The international call for transparency in an inescapably biased system
At the end of 2016, after many allegations of advertising agency bid-rigging, the US Department of Justice began investigating the claims. In these cases, multiple advertising agencies with in-house production companies were accused of configuring bids to their own tenders using the content obtained from the bids of specialised production houses.
But bid-rigging isn’t just an American concern; it’s an international issue that impacts on the South African production industry too. Without fair and transparent systems in place, the entire industry’s ability to hire and grow new talent, while offering competitive services, is impacted.
Fundamentally inescapable bias
The Institute of Practitioners in Advertising (IPA) has asked agencies not to use the intellectual property shared with them by production companies to improve their own bids. But SA’s Commercial Producers Association (CPA) and other similar international bodies don’t believe this is possible in practice – even with the most conscientious intentions.
The content presented in a bid holds hard-earned creative ideas and planning; material that can’t be unknown after reading it. Expenses are also revealed, so an agency would need to consciously charge more than opponents for a project to be awarded to them; an unlikely deed in such a competitive setting.
While many agencies assert that the people who receive bids aren’t connected to the people who create bids, the risk for bias is too compelling. A system is needed to make sure an impartial and competitive bidding process is executed; one that protects everyone involved.
Universal Rules of Engagement
To protect the honour of the industry, and tackle the call for transparency, the members of the CPA have agreed that, from February 2017, they'd refuse to pitch against in-house production companies. This movement has also been assumed in North America and Europe.
The CPA has implemented the commercial industry’s Universal Rules of Engagement:
“To keep focused on [their] core areas [namely, improving the creative product, finding efficient solutions and keeping the talent pool fresh and strong], business issues should be as standardised and predictable as possible... The topics discussed [in these principles of contracting a production company to produce a commercial] ensure that advertisers and agencies receive the highest quality product possible, and that production companies are treated fairly in the execution of each project.”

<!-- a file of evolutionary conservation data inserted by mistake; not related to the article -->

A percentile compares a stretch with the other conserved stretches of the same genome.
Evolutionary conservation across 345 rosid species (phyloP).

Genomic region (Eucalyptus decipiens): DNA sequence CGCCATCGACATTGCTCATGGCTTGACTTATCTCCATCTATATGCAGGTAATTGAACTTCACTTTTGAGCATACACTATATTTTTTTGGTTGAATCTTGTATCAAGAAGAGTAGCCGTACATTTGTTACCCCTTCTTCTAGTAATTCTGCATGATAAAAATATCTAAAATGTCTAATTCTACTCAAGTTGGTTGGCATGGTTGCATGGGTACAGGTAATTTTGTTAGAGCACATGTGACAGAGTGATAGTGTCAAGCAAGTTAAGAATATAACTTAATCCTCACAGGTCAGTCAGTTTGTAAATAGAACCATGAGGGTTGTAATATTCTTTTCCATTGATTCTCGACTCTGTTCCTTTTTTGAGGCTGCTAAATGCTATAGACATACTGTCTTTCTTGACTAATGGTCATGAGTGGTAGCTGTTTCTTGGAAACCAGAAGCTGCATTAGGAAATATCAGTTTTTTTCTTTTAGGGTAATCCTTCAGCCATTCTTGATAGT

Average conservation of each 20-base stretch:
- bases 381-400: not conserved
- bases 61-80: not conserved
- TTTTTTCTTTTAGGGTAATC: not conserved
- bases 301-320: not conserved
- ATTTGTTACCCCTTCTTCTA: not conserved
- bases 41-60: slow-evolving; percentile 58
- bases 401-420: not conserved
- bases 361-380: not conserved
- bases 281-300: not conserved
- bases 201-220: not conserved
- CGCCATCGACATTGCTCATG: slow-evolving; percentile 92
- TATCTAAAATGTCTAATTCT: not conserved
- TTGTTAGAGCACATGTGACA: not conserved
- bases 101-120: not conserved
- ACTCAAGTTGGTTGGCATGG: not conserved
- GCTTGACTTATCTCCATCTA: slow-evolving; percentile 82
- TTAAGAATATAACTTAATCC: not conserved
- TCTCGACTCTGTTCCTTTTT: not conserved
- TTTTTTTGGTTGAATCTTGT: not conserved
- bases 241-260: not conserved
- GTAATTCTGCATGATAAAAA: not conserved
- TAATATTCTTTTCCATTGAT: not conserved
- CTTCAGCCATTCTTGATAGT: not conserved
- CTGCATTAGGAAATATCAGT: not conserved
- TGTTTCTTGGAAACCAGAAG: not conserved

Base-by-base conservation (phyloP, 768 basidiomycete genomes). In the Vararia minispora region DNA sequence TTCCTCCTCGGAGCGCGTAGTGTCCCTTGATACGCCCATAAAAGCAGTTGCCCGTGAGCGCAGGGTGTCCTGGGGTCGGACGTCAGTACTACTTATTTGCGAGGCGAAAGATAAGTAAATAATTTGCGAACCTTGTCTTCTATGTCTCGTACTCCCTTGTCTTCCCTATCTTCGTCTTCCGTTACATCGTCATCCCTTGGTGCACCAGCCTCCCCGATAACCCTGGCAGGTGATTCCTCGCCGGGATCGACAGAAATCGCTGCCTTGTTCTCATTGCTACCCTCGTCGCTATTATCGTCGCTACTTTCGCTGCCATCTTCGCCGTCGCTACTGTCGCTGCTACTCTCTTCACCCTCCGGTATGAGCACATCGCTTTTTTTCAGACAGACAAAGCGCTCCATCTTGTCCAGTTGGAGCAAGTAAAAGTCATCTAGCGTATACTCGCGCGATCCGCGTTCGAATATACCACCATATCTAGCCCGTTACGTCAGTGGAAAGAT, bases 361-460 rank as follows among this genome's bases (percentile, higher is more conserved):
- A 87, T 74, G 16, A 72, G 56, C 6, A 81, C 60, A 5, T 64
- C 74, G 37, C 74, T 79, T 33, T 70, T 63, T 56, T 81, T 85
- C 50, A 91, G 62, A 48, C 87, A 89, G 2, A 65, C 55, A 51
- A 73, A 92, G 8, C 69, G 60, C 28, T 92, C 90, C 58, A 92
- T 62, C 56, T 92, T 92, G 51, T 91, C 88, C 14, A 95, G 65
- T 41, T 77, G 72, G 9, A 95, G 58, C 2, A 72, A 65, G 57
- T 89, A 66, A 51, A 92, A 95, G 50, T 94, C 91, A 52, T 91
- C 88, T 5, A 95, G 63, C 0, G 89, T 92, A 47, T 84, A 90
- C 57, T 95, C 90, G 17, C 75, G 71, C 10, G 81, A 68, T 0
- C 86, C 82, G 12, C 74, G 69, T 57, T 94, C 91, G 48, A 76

The Rules also state that:
“There should be a maximum of three production companies invited to bid for a commercial project. These entities should be advised of others they are bidding against, as it helps shape the expectation of the desired outcome. In situations where there are more than three bidding companies on the same project, all participants should be notified in advance (or as this situation arises) so that companies can better assess whether they would like to participate in the bidding pool.”
The impact on advertising agencies
While these adjustments are potentially disruptive to the way agencies have worked until now, we believe that they promote impartiality and, ultimately, a prosperous production industry for everyone.
Agencies can therefore expect CPA members to:
Ask for an upfront statement of whether an in-house production company will be participating in the pitch, or if there is a chance of them doing so during the process;
Include a declaration in their pitches that they are submitting their bid with the understanding that no party in the bidding pool, directly or indirectly, is a parent or subsidiary of, connected to, or is any holding company of the agency requesting the bids; and
Ask for a list of the houses they’re pitching against, so they can organise resources and determine if they're effectively positioned to respond to the brief.
Ultimately, agencies will have two choices when it comes to commercial work: to produce their own work, or to outsource. Not both. Seem reasonable?
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